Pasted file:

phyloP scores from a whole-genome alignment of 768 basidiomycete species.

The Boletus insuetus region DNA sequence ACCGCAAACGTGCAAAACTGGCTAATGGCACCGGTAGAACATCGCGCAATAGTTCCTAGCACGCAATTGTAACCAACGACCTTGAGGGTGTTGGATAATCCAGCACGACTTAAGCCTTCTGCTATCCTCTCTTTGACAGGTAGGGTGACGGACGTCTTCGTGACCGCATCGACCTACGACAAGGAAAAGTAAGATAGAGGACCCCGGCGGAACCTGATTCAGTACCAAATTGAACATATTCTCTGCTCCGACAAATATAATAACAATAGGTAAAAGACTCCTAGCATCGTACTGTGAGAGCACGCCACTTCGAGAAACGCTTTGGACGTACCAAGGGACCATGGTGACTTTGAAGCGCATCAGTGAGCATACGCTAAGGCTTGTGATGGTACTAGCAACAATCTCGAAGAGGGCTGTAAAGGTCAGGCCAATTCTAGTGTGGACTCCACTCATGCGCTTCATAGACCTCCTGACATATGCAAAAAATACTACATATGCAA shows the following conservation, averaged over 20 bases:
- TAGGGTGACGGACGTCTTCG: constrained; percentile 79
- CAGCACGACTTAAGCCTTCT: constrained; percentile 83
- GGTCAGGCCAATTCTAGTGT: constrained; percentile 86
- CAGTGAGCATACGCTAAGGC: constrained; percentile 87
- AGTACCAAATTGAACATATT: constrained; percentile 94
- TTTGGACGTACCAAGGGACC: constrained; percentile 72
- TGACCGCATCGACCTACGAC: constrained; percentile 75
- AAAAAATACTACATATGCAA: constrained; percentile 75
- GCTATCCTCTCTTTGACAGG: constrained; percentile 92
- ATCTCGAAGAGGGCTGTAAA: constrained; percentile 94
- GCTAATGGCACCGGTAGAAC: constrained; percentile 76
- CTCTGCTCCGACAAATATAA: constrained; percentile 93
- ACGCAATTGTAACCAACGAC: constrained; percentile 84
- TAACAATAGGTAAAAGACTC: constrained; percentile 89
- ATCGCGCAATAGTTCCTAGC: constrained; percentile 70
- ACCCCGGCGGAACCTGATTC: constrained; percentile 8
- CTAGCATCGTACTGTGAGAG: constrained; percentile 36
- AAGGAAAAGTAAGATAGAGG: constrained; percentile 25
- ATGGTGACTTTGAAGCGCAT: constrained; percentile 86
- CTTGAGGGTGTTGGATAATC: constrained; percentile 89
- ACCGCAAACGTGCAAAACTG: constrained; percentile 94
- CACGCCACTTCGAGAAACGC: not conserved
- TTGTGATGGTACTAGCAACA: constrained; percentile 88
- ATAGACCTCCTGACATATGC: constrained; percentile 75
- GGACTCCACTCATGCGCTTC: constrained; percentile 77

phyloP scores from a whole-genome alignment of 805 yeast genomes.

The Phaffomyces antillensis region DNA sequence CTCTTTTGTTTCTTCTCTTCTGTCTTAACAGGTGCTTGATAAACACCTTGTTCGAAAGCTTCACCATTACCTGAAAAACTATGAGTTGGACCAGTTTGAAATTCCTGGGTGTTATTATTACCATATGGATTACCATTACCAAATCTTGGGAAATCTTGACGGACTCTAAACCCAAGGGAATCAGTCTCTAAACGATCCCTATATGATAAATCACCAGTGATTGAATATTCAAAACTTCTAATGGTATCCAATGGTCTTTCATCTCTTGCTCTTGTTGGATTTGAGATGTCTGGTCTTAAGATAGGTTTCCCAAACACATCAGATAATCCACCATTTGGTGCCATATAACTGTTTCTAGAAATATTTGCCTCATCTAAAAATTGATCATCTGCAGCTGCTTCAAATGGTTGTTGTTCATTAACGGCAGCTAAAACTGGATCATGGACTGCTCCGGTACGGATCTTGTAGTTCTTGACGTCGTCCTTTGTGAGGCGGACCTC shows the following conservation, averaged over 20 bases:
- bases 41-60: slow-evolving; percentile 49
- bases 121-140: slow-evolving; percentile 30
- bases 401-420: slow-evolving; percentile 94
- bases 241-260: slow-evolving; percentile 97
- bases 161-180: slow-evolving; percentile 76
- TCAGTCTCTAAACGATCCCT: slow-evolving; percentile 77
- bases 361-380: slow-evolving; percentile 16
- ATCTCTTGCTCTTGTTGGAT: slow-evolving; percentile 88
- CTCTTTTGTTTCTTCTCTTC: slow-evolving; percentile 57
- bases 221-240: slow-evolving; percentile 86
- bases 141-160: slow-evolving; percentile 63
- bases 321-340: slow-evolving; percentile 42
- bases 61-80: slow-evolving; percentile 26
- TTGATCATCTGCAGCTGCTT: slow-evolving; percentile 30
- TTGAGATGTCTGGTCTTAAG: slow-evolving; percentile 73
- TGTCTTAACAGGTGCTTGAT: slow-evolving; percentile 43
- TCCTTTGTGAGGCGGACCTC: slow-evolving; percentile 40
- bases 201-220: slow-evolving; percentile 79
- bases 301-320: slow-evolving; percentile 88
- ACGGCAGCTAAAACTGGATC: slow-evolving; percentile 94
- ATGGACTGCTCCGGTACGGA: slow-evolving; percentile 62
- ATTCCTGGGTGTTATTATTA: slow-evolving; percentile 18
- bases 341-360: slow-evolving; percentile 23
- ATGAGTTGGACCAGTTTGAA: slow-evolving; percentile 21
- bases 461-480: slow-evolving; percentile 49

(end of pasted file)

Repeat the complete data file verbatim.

phyloP scores from a whole-genome alignment of 768 basidiomycete species.

The Boletus insuetus region DNA sequence ACCGCAAACGTGCAAAACTGGCTAATGGCACCGGTAGAACATCGCGCAATAGTTCCTAGCACGCAATTGTAACCAACGACCTTGAGGGTGTTGGATAATCCAGCACGACTTAAGCCTTCTGCTATCCTCTCTTTGACAGGTAGGGTGACGGACGTCTTCGTGACCGCATCGACCTACGACAAGGAAAAGTAAGATAGAGGACCCCGGCGGAACCTGATTCAGTACCAAATTGAACATATTCTCTGCTCCGACAAATATAATAACAATAGGTAAAAGACTCCTAGCATCGTACTGTGAGAGCACGCCACTTCGAGAAACGCTTTGGACGTACCAAGGGACCATGGTGACTTTGAAGCGCATCAGTGAGCATACGCTAAGGCTTGTGATGGTACTAGCAACAATCTCGAAGAGGGCTGTAAAGGTCAGGCCAATTCTAGTGTGGACTCCACTCATGCGCTTCATAGACCTCCTGACATATGCAAAAAATACTACATATGCAA shows the following conservation, averaged over 20 bases:
- TAGGGTGACGGACGTCTTCG: constrained; percentile 79
- CAGCACGACTTAAGCCTTCT: constrained; percentile 83
- GGTCAGGCCAATTCTAGTGT: constrained; percentile 86
- CAGTGAGCATACGCTAAGGC: constrained; percentile 87
- AGTACCAAATTGAACATATT: constrained; percentile 94
- TTTGGACGTACCAAGGGACC: constrained; percentile 72
- TGACCGCATCGACCTACGAC: constrained; percentile 75
- AAAAAATACTACATATGCAA: constrained; percentile 75
- GCTATCCTCTCTTTGACAGG: constrained; percentile 92
- ATCTCGAAGAGGGCTGTAAA: constrained; percentile 94
- GCTAATGGCACCGGTAGAAC: constrained; percentile 76
- CTCTGCTCCGACAAATATAA: constrained; percentile 93
- ACGCAATTGTAACCAACGAC: constrained; percentile 84
- TAACAATAGGTAAAAGACTC: constrained; percentile 89
- ATCGCGCAATAGTTCCTAGC: constrained; percentile 70
- ACCCCGGCGGAACCTGATTC: constrained; percentile 8
- CTAGCATCGTACTGTGAGAG: constrained; percentile 36
- AAGGAAAAGTAAGATAGAGG: constrained; percentile 25
- ATGGTGACTTTGAAGCGCAT: constrained; percentile 86
- CTTGAGGGTGTTGGATAATC: constrained; percentile 89
- ACCGCAAACGTGCAAAACTG: constrained; percentile 94
- CACGCCACTTCGAGAAACGC: not conserved
- TTGTGATGGTACTAGCAACA: constrained; percentile 88
- ATAGACCTCCTGACATATGC: constrained; percentile 75
- GGACTCCACTCATGCGCTTC: constrained; percentile 77

phyloP scores from a whole-genome alignment of 805 yeast genomes.

The Phaffomyces antillensis region DNA sequence CTCTTTTGTTTCTTCTCTTCTGTCTTAACAGGTGCTTGATAAACACCTTGTTCGAAAGCTTCACCATTACCTGAAAAACTATGAGTTGGACCAGTTTGAAATTCCTGGGTGTTATTATTACCATATGGATTACCATTACCAAATCTTGGGAAATCTTGACGGACTCTAAACCCAAGGGAATCAGTCTCTAAACGATCCCTATATGATAAATCACCAGTGATTGAATATTCAAAACTTCTAATGGTATCCAATGGTCTTTCATCTCTTGCTCTTGTTGGATTTGAGATGTCTGGTCTTAAGATAGGTTTCCCAAACACATCAGATAATCCACCATTTGGTGCCATATAACTGTTTCTAGAAATATTTGCCTCATCTAAAAATTGATCATCTGCAGCTGCTTCAAATGGTTGTTGTTCATTAACGGCAGCTAAAACTGGATCATGGACTGCTCCGGTACGGATCTTGTAGTTCTTGACGTCGTCCTTTGTGAGGCGGACCTC shows the following conservation, averaged over 20 bases:
- bases 41-60: slow-evolving; percentile 49
- bases 121-140: slow-evolving; percentile 30
- bases 401-420: slow-evolving; percentile 94
- bases 241-260: slow-evolving; percentile 97
- bases 161-180: slow-evolving; percentile 76
- TCAGTCTCTAAACGATCCCT: slow-evolving; percentile 77
- bases 361-380: slow-evolving; percentile 16
- ATCTCTTGCTCTTGTTGGAT: slow-evolving; percentile 88
- CTCTTTTGTTTCTTCTCTTC: slow-evolving; percentile 57
- bases 221-240: slow-evolving; percentile 86
- bases 141-160: slow-evolving; percentile 63
- bases 321-340: slow-evolving; percentile 42
- bases 61-80: slow-evolving; percentile 26
- TTGATCATCTGCAGCTGCTT: slow-evolving; percentile 30
- TTGAGATGTCTGGTCTTAAG: slow-evolving; percentile 73
- TGTCTTAACAGGTGCTTGAT: slow-evolving; percentile 43
- TCCTTTGTGAGGCGGACCTC: slow-evolving; percentile 40
- bases 201-220: slow-evolving; percentile 79
- bases 301-320: slow-evolving; percentile 88
- ACGGCAGCTAAAACTGGATC: slow-evolving; percentile 94
- ATGGACTGCTCCGGTACGGA: slow-evolving; percentile 62
- ATTCCTGGGTGTTATTATTA: slow-evolving; percentile 18
- bases 341-360: slow-evolving; percentile 23
- ATGAGTTGGACCAGTTTGAA: slow-evolving; percentile 21
- bases 461-480: slow-evolving; percentile 49